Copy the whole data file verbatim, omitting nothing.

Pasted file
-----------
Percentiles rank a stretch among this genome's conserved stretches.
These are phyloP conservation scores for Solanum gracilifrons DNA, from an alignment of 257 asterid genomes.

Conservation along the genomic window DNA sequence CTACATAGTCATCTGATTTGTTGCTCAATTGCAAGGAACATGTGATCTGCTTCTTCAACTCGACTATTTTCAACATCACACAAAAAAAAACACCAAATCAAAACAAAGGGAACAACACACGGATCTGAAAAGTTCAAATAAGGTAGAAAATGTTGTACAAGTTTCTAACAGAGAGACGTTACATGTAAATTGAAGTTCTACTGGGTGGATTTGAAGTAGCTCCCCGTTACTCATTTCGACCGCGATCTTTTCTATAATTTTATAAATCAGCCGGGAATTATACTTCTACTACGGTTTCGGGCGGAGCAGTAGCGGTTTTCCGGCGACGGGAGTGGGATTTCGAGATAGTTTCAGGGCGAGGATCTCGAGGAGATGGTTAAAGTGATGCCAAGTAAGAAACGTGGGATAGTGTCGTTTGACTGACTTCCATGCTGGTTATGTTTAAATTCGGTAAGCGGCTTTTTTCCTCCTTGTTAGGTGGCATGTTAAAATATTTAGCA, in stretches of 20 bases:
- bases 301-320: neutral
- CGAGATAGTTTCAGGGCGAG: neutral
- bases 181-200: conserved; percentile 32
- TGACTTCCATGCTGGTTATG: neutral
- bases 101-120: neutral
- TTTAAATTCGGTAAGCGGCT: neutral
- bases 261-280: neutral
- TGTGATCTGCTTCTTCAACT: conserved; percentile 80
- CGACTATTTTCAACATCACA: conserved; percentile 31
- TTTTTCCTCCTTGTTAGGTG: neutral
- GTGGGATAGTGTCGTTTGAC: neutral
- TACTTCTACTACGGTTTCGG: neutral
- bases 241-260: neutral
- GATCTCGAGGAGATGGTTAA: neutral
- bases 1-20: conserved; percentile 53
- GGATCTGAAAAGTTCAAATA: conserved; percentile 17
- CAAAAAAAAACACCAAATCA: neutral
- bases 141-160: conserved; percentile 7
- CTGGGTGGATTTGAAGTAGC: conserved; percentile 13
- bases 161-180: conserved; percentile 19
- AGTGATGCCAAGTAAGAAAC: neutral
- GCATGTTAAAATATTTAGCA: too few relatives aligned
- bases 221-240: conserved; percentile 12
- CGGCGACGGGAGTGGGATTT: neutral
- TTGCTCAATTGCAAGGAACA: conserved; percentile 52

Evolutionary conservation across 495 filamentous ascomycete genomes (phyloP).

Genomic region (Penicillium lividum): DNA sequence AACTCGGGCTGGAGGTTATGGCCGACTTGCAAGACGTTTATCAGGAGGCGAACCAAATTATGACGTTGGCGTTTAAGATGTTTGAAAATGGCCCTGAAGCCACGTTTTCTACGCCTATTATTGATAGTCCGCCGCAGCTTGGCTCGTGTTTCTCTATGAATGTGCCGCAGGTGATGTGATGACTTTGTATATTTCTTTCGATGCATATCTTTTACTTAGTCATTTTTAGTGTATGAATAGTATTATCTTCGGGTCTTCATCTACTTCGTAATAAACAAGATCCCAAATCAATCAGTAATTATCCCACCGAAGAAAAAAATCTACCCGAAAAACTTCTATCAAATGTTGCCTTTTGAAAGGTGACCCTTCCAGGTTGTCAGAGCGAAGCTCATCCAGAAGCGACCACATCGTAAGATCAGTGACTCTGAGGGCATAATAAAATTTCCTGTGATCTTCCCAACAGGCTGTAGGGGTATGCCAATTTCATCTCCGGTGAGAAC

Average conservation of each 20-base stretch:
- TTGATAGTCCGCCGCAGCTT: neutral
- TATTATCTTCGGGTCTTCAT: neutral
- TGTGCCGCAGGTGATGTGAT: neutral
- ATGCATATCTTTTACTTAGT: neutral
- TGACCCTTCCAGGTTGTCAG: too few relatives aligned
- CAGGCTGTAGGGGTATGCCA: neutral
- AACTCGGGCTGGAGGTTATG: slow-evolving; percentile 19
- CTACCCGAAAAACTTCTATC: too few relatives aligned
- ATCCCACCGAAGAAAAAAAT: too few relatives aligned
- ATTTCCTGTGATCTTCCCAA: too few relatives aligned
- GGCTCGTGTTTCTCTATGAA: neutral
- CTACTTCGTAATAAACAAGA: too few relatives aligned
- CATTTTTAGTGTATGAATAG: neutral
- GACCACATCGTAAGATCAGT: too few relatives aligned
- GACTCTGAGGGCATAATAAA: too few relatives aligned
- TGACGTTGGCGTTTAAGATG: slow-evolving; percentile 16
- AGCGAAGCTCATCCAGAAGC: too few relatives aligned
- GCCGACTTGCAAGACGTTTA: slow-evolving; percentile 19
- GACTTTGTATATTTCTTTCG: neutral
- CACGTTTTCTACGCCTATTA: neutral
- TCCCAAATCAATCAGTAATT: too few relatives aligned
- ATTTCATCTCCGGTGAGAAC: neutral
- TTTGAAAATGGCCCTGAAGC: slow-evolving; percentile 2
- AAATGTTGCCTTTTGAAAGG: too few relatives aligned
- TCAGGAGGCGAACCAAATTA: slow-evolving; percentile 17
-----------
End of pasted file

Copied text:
Percentiles rank a stretch among this genome's conserved stretches.
These are phyloP conservation scores for Solanum gracilifrons DNA, from an alignment of 257 asterid genomes.

Conservation along the genomic window DNA sequence CTACATAGTCATCTGATTTGTTGCTCAATTGCAAGGAACATGTGATCTGCTTCTTCAACTCGACTATTTTCAACATCACACAAAAAAAAACACCAAATCAAAACAAAGGGAACAACACACGGATCTGAAAAGTTCAAATAAGGTAGAAAATGTTGTACAAGTTTCTAACAGAGAGACGTTACATGTAAATTGAAGTTCTACTGGGTGGATTTGAAGTAGCTCCCCGTTACTCATTTCGACCGCGATCTTTTCTATAATTTTATAAATCAGCCGGGAATTATACTTCTACTACGGTTTCGGGCGGAGCAGTAGCGGTTTTCCGGCGACGGGAGTGGGATTTCGAGATAGTTTCAGGGCGAGGATCTCGAGGAGATGGTTAAAGTGATGCCAAGTAAGAAACGTGGGATAGTGTCGTTTGACTGACTTCCATGCTGGTTATGTTTAAATTCGGTAAGCGGCTTTTTTCCTCCTTGTTAGGTGGCATGTTAAAATATTTAGCA, in stretches of 20 bases:
- bases 301-320: neutral
- CGAGATAGTTTCAGGGCGAG: neutral
- bases 181-200: conserved; percentile 32
- TGACTTCCATGCTGGTTATG: neutral
- bases 101-120: neutral
- TTTAAATTCGGTAAGCGGCT: neutral
- bases 261-280: neutral
- TGTGATCTGCTTCTTCAACT: conserved; percentile 80
- CGACTATTTTCAACATCACA: conserved; percentile 31
- TTTTTCCTCCTTGTTAGGTG: neutral
- GTGGGATAGTGTCGTTTGAC: neutral
- TACTTCTACTACGGTTTCGG: neutral
- bases 241-260: neutral
- GATCTCGAGGAGATGGTTAA: neutral
- bases 1-20: conserved; percentile 53
- GGATCTGAAAAGTTCAAATA: conserved; percentile 17
- CAAAAAAAAACACCAAATCA: neutral
- bases 141-160: conserved; percentile 7
- CTGGGTGGATTTGAAGTAGC: conserved; percentile 13
- bases 161-180: conserved; percentile 19
- AGTGATGCCAAGTAAGAAAC: neutral
- GCATGTTAAAATATTTAGCA: too few relatives aligned
- bases 221-240: conserved; percentile 12
- CGGCGACGGGAGTGGGATTT: neutral
- TTGCTCAATTGCAAGGAACA: conserved; percentile 52

Evolutionary conservation across 495 filamentous ascomycete genomes (phyloP).

Genomic region (Penicillium lividum): DNA sequence AACTCGGGCTGGAGGTTATGGCCGACTTGCAAGACGTTTATCAGGAGGCGAACCAAATTATGACGTTGGCGTTTAAGATGTTTGAAAATGGCCCTGAAGCCACGTTTTCTACGCCTATTATTGATAGTCCGCCGCAGCTTGGCTCGTGTTTCTCTATGAATGTGCCGCAGGTGATGTGATGACTTTGTATATTTCTTTCGATGCATATCTTTTACTTAGTCATTTTTAGTGTATGAATAGTATTATCTTCGGGTCTTCATCTACTTCGTAATAAACAAGATCCCAAATCAATCAGTAATTATCCCACCGAAGAAAAAAATCTACCCGAAAAACTTCTATCAAATGTTGCCTTTTGAAAGGTGACCCTTCCAGGTTGTCAGAGCGAAGCTCATCCAGAAGCGACCACATCGTAAGATCAGTGACTCTGAGGGCATAATAAAATTTCCTGTGATCTTCCCAACAGGCTGTAGGGGTATGCCAATTTCATCTCCGGTGAGAAC

Average conservation of each 20-base stretch:
- TTGATAGTCCGCCGCAGCTT: neutral
- TATTATCTTCGGGTCTTCAT: neutral
- TGTGCCGCAGGTGATGTGAT: neutral
- ATGCATATCTTTTACTTAGT: neutral
- TGACCCTTCCAGGTTGTCAG: too few relatives aligned
- CAGGCTGTAGGGGTATGCCA: neutral
- AACTCGGGCTGGAGGTTATG: slow-evolving; percentile 19
- CTACCCGAAAAACTTCTATC: too few relatives aligned
- ATCCCACCGAAGAAAAAAAT: too few relatives aligned
- ATTTCCTGTGATCTTCCCAA: too few relatives aligned
- GGCTCGTGTTTCTCTATGAA: neutral
- CTACTTCGTAATAAACAAGA: too few relatives aligned
- CATTTTTAGTGTATGAATAG: neutral
- GACCACATCGTAAGATCAGT: too few relatives aligned
- GACTCTGAGGGCATAATAAA: too few relatives aligned
- TGACGTTGGCGTTTAAGATG: slow-evolving; percentile 16
- AGCGAAGCTCATCCAGAAGC: too few relatives aligned
- GCCGACTTGCAAGACGTTTA: slow-evolving; percentile 19
- GACTTTGTATATTTCTTTCG: neutral
- CACGTTTTCTACGCCTATTA: neutral
- TCCCAAATCAATCAGTAATT: too few relatives aligned
- ATTTCATCTCCGGTGAGAAC: neutral
- TTTGAAAATGGCCCTGAAGC: slow-evolving; percentile 2
- AAATGTTGCCTTTTGAAAGG: too few relatives aligned
- TCAGGAGGCGAACCAAATTA: slow-evolving; percentile 17